Department for International Development (DFID) has offered a £1 million (US$1.3 million) contribution to support humanitarian works in Tanzania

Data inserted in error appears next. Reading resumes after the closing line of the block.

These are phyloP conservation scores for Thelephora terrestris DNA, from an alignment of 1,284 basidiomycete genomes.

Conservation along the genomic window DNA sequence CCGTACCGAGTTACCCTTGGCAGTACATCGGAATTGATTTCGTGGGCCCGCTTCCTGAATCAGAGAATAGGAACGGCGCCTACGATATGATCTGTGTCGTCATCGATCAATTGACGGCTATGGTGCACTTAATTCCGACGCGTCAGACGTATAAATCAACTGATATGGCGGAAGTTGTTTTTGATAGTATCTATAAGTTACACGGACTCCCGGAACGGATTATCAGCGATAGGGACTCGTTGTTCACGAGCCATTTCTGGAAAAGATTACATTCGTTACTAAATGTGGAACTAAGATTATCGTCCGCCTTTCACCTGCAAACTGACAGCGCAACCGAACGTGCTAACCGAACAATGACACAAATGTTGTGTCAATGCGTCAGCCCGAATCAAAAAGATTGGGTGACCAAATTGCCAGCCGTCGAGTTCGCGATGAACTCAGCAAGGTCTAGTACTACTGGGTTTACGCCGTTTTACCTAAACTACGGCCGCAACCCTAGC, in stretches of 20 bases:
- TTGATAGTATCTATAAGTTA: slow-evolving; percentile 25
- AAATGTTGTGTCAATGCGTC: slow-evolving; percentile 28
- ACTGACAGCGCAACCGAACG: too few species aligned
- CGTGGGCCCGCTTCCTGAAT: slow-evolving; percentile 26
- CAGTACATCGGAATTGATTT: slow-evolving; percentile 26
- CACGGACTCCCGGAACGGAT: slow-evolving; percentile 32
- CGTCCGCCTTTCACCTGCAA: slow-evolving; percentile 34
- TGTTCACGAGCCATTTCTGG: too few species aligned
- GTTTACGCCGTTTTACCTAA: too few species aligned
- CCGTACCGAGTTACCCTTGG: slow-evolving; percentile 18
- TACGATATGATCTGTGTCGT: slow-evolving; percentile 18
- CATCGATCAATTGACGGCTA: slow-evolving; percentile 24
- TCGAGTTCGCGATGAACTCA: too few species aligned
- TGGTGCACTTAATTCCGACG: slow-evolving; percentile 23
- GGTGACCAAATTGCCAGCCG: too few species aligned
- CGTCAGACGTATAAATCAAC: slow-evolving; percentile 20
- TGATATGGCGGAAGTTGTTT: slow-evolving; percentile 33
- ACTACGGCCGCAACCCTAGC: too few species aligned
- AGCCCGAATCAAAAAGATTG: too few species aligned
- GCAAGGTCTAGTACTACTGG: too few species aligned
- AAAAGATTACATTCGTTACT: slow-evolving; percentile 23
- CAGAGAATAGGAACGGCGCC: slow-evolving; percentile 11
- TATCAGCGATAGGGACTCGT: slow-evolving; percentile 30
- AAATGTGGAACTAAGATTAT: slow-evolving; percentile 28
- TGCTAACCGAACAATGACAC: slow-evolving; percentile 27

Department for International Development (DFID) has offered a £1 million (US$1.3 million) contribution which is under management of the United Nations World Food Programme (WFP), in the short term, to avoid cutting rations destined for refugees in Tanzania.WFP was about to cut rations in October for nearly a quarter of a million refugees, given its lack of funds for its refugee operations in Tanzania. Now – and for the time being at least – these operations can continue as normal.“The UK joins the UN and the international community in supporting the outstanding generosity of the Government and people of Tanzania in welcoming those who are seeking safety from the violence in Burundi and the Great Lakes,” said Vel Gnanendran, DFID Head of Cooperation. “We are therefore providing an immediate, additional contribution of £1 million to support WFP in providing food to the increasing number of refugees arriving in Tanzania. This brings our total contribution to WFP to £6.5 million since the crisis began.” WFP distributes life-saving food to some 236,000 refugees living in three camps in Kigoma Region in north-west Tanzania. Refugees are dependent on this assistance, which includes maize meal, pulses, vegetable oil, salt and a nutrient-rich porridge blend.“WFP is very grateful to DFID for their contribution at this critical period,” said Michael Dunford, WFP Tanzania Country Representative. “While additional funds are still urgently needed to meet refugees’ needs through the end of the year, this significant contribution is greatly appreciated.”In addition to meeting the daily calorific requirements for refugees, WFP provides hot meals at transit and reception centres and camp health care facilities. In the refugee camps, WFP also assists pregnant and nursing women, as well as moderately malnourished children under the age of five, with micro-nutrient powders or a fortified porridge blend.Every day, hundreds of Burundian refugees are arriving at the Tanzanian border, amid continued unrest in their homeland. WFP can only conduct its work thanks to donor support. But with the increasing influx of refugees, it is experiencing a critical shortfall in funding. Unless more contributions are forthcoming, the food and nutrition security of refugees could be severely compromised.To keep refugee operations running until the end of the year, WFP needs US$7.6 million. A total of US$ 63.6 million is needed until August 2017.Distributed by APO on behalf of British High Commission Dar es Salaam.Media filesDownload logo